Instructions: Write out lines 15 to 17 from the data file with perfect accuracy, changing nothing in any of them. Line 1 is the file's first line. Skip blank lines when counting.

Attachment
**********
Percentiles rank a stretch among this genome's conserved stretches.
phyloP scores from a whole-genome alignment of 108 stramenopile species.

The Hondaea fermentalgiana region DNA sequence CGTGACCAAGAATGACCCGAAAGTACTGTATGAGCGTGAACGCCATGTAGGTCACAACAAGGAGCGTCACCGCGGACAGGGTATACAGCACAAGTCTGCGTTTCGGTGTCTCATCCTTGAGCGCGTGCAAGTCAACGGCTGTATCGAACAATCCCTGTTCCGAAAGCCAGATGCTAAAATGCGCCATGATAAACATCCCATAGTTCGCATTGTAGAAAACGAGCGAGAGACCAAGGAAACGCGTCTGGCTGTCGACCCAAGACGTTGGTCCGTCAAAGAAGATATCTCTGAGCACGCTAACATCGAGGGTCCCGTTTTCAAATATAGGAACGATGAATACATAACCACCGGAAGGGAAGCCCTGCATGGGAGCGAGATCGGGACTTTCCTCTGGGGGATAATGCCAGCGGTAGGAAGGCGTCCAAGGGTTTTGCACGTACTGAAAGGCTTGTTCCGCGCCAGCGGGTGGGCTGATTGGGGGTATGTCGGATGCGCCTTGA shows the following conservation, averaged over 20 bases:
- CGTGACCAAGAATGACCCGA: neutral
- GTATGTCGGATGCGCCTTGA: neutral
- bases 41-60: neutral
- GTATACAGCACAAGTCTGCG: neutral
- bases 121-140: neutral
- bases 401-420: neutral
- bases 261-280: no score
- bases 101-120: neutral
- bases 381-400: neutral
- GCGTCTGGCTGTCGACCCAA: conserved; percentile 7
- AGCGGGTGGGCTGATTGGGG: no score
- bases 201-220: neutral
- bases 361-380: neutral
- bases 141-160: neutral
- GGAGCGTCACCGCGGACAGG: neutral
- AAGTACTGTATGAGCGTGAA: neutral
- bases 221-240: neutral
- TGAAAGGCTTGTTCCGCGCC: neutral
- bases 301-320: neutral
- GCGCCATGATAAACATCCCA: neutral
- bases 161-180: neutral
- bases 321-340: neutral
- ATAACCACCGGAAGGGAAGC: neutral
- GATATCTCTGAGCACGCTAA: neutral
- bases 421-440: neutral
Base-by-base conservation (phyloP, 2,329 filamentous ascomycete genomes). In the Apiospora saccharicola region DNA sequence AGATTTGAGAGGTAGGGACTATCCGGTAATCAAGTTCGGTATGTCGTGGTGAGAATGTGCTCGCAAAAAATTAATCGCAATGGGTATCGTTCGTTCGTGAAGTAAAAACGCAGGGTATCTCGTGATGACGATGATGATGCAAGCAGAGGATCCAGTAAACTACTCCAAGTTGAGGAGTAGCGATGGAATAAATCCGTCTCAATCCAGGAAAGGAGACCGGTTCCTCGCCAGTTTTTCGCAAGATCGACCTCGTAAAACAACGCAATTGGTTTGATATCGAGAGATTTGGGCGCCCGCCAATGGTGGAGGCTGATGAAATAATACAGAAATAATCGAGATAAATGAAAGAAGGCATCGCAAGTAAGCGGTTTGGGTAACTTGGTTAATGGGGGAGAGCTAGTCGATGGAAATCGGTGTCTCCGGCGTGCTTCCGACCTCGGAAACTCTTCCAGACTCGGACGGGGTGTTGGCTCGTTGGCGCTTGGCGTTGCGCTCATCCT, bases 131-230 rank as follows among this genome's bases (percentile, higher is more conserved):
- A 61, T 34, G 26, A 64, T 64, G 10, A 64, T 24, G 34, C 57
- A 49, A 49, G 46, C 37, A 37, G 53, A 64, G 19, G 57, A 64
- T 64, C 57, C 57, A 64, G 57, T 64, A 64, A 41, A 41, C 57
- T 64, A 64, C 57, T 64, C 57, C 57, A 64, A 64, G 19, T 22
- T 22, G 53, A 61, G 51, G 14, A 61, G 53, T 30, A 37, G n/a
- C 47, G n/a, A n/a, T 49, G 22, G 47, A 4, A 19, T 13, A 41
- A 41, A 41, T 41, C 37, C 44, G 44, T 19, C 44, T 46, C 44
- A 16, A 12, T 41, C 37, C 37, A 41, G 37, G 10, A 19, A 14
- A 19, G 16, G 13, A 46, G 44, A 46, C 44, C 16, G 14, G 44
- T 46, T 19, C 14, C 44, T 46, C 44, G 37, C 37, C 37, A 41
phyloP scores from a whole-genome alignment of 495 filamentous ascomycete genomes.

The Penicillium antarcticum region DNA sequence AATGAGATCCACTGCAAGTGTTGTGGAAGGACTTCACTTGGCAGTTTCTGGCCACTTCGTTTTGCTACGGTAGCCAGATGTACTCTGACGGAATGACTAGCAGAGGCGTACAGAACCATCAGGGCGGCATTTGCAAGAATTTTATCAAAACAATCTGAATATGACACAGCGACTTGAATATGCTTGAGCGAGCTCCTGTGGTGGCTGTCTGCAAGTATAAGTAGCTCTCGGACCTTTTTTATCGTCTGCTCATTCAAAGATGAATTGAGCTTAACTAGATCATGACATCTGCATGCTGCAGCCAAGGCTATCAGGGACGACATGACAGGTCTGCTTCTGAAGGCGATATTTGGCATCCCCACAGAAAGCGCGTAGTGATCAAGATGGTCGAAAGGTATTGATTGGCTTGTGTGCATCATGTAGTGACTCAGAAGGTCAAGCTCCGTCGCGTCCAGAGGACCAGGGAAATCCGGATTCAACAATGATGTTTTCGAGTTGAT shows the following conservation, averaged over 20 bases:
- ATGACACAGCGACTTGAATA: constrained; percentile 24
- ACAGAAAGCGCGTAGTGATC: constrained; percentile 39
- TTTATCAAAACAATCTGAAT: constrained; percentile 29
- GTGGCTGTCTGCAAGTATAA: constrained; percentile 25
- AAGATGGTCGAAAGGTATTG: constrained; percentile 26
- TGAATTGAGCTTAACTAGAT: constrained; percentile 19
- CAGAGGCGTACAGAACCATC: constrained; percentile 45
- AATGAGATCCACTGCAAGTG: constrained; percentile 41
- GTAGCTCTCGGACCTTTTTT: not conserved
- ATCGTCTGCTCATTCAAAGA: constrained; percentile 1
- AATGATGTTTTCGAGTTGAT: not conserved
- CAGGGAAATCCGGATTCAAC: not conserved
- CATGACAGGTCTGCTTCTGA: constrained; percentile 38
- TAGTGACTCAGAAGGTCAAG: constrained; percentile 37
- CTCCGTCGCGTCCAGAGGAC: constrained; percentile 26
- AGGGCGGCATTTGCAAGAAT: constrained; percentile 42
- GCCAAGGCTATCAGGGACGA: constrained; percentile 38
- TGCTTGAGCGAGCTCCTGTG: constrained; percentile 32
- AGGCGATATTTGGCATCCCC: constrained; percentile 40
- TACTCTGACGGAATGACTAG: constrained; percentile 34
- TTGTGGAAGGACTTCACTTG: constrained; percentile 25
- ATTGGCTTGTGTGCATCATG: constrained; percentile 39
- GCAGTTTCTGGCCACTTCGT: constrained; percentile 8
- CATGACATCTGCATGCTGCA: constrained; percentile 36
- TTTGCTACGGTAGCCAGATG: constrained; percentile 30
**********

- bases 201-220: neutral
- bases 361-380: neutral
- bases 141-160: neutral